All the tables were full, with diners ranging from singles to multi-generational families of eight. There were couples enjoying a romantic escape and foursomes celebrating being able to get together again. The mood was buoyant, with lots of hearty conversation and laughter and evident enjoyment of the cuisine and the occasion.
I studied the menu. Throughout the pandemic, I had been ordering from online menus with a click of the mouse; I hadn’t held a menu in my hands for more than a year. Ordering in person, surrounded by people, with a waiter standing at my side—suddenly this all seemed supremely daunting. So many choices! My mind swam with all the options.
When I finally decided what to have, I signaled for the waiter—how do you do that again?—and placed my order. Everything went smoothly until we got to the drinks. The menu featured a sparkling rose by the glass, and that seemed the perfect way to celebrate. When I triumphantly told the waiter that’s what I’d like, his face saddened and he said apologetically, “I’m so sorry, sir. We don’t have that today.”
In 2019, I would have simply said, “Ah, what a pity!” and then ordered the other champagne that was available by the glass.
But this was 2021, and instead, I went into total brain-freeze. What to do?
My mind became a static-screen, like a TV when the programming has stopped for the day.
I sat and gaped at the waiter for an uncomfortably long time, until he cleared his throat and said, “Uh, sir, might I suggest a replacement that would be quite similar?”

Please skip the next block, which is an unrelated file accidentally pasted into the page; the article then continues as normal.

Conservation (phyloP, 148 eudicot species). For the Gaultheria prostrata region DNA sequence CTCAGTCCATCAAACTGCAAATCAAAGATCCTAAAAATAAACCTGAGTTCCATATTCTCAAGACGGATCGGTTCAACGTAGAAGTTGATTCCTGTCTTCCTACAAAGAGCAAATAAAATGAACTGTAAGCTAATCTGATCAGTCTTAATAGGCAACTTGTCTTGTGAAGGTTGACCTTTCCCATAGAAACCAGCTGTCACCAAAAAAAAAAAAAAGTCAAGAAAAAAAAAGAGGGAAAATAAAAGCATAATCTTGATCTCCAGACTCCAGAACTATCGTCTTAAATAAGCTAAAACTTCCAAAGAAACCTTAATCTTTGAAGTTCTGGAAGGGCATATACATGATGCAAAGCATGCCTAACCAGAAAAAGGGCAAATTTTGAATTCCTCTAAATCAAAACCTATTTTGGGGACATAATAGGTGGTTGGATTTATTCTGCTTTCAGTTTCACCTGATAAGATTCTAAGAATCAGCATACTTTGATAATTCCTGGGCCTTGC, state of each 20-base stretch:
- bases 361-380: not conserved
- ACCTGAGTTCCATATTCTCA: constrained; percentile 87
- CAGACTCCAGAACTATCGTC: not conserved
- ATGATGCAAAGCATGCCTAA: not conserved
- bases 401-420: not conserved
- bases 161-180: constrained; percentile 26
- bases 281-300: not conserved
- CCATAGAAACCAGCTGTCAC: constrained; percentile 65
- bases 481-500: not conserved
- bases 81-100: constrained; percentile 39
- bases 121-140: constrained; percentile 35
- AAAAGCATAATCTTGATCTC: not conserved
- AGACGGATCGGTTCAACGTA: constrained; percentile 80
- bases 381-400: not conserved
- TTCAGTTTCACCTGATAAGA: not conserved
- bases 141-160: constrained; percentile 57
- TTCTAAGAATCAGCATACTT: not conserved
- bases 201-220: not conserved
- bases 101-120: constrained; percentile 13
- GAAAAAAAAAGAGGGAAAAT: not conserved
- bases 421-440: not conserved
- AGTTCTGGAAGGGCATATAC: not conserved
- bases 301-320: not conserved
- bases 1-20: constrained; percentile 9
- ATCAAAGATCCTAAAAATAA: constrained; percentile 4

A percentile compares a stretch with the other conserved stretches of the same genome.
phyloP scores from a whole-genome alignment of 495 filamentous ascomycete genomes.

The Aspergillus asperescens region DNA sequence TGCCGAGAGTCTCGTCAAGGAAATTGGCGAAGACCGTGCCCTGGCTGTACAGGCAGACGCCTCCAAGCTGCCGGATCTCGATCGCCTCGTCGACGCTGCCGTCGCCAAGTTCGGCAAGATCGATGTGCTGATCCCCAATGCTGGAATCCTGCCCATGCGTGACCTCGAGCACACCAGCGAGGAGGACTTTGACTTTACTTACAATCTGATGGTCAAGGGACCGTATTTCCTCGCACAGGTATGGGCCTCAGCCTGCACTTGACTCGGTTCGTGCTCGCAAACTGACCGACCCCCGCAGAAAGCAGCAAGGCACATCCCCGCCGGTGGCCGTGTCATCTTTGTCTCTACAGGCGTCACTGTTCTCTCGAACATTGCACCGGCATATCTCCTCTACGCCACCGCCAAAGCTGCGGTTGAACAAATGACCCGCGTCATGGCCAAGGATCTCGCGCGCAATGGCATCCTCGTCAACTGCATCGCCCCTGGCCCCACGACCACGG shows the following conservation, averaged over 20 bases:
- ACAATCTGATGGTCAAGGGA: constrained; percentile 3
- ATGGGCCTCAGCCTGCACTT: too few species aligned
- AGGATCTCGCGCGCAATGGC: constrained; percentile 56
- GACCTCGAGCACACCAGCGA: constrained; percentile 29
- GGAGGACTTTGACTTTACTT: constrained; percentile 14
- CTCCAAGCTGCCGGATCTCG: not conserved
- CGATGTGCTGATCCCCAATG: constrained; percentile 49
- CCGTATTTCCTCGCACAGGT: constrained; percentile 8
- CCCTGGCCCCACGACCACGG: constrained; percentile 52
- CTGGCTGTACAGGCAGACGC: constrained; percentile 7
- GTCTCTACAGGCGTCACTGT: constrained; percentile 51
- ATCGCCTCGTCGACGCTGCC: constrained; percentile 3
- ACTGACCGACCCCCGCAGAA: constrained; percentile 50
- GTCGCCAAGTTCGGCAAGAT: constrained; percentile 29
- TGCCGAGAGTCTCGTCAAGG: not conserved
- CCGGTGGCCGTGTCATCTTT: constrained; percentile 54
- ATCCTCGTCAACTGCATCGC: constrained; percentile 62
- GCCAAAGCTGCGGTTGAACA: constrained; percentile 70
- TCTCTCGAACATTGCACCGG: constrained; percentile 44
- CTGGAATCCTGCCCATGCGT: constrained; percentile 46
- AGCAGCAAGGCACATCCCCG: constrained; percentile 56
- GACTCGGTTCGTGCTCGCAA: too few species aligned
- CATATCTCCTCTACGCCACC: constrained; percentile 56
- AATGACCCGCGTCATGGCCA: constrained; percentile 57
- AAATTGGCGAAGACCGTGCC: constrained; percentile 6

“Oh, yes, that would be great!” I said, as my brain snapped back to reality and relief flooded through me.
He brought me the restaurant’s signature Fig Royale, like a Kir Royale but using a house-made fig liqueur, and it was delicious. In fact, it was so delicious that I ordered a second, and as I sat on the terrace, eating my quiche lorraine and savoring my second Fig Royale, exulting in the convivial atmosphere and the soothing, sultry air and the soaring sun umbrellas, I began to feel like I had been transported to one of my favorite restaurants, La Colombe d’Or in Saint-Paul de Vence, France.
Who needs a sparkling rose when you can have a Fig Royale?, I thought, lifting my glass to the Mediterranean that I could almost see glinting in the distance.
The intertwining of marvel and misadventure continued that night, when I boldly decided to have my first inside-a-restaurant meal since early 2020. For this landmark feast I decided to eat at the Glen Ellen Star, a beguilingly intimate eatery in a beguilingly intimate town. For dinner, I met two friends who are longtime locals. When we stepped inside the restaurant and were seated at a table, I felt like we had stepped through a portal into the pre-pandemic past; suddenly we were in an enclosed space, with patrons to the left of us and patrons to the right of us!